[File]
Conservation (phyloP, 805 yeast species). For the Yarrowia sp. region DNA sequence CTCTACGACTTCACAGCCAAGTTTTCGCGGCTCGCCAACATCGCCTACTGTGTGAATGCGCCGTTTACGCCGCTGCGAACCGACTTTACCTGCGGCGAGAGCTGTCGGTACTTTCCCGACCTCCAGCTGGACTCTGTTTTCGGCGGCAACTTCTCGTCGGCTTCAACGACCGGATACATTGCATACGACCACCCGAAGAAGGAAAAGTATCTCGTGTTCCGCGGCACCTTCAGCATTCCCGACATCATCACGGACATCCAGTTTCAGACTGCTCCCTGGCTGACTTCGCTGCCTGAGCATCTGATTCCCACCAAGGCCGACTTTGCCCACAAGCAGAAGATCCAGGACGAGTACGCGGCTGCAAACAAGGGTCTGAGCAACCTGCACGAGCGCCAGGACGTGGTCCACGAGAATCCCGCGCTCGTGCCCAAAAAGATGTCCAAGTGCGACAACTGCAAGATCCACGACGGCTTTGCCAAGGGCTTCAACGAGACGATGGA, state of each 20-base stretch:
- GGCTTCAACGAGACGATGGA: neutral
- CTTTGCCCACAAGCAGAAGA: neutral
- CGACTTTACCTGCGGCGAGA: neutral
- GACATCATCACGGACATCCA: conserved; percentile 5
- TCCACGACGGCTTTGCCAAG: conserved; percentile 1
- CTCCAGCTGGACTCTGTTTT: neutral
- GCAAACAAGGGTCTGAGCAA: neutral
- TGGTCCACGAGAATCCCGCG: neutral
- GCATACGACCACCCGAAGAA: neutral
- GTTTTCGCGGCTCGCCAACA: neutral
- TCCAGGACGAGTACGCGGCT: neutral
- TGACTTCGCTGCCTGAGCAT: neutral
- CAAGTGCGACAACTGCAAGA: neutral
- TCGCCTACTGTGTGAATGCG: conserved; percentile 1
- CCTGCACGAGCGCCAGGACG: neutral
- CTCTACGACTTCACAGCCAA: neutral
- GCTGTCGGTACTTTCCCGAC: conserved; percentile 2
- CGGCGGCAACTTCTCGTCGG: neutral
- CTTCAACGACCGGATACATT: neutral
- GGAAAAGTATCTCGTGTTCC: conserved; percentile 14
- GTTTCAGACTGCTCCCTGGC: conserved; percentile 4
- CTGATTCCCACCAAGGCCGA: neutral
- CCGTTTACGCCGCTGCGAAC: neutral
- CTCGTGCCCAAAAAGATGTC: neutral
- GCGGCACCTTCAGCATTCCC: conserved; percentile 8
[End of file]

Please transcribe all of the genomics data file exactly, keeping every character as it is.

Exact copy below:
Conservation (phyloP, 805 yeast species). For the Yarrowia sp. region DNA sequence CTCTACGACTTCACAGCCAAGTTTTCGCGGCTCGCCAACATCGCCTACTGTGTGAATGCGCCGTTTACGCCGCTGCGAACCGACTTTACCTGCGGCGAGAGCTGTCGGTACTTTCCCGACCTCCAGCTGGACTCTGTTTTCGGCGGCAACTTCTCGTCGGCTTCAACGACCGGATACATTGCATACGACCACCCGAAGAAGGAAAAGTATCTCGTGTTCCGCGGCACCTTCAGCATTCCCGACATCATCACGGACATCCAGTTTCAGACTGCTCCCTGGCTGACTTCGCTGCCTGAGCATCTGATTCCCACCAAGGCCGACTTTGCCCACAAGCAGAAGATCCAGGACGAGTACGCGGCTGCAAACAAGGGTCTGAGCAACCTGCACGAGCGCCAGGACGTGGTCCACGAGAATCCCGCGCTCGTGCCCAAAAAGATGTCCAAGTGCGACAACTGCAAGATCCACGACGGCTTTGCCAAGGGCTTCAACGAGACGATGGA, state of each 20-base stretch:
- GGCTTCAACGAGACGATGGA: neutral
- CTTTGCCCACAAGCAGAAGA: neutral
- CGACTTTACCTGCGGCGAGA: neutral
- GACATCATCACGGACATCCA: conserved; percentile 5
- TCCACGACGGCTTTGCCAAG: conserved; percentile 1
- CTCCAGCTGGACTCTGTTTT: neutral
- GCAAACAAGGGTCTGAGCAA: neutral
- TGGTCCACGAGAATCCCGCG: neutral
- GCATACGACCACCCGAAGAA: neutral
- GTTTTCGCGGCTCGCCAACA: neutral
- TCCAGGACGAGTACGCGGCT: neutral
- TGACTTCGCTGCCTGAGCAT: neutral
- CAAGTGCGACAACTGCAAGA: neutral
- TCGCCTACTGTGTGAATGCG: conserved; percentile 1
- CCTGCACGAGCGCCAGGACG: neutral
- CTCTACGACTTCACAGCCAA: neutral
- GCTGTCGGTACTTTCCCGAC: conserved; percentile 2
- CGGCGGCAACTTCTCGTCGG: neutral
- CTTCAACGACCGGATACATT: neutral
- GGAAAAGTATCTCGTGTTCC: conserved; percentile 14
- GTTTCAGACTGCTCCCTGGC: conserved; percentile 4
- CTGATTCCCACCAAGGCCGA: neutral
- CCGTTTACGCCGCTGCGAAC: neutral
- CTCGTGCCCAAAAAGATGTC: neutral
- GCGGCACCTTCAGCATTCCC: conserved; percentile 8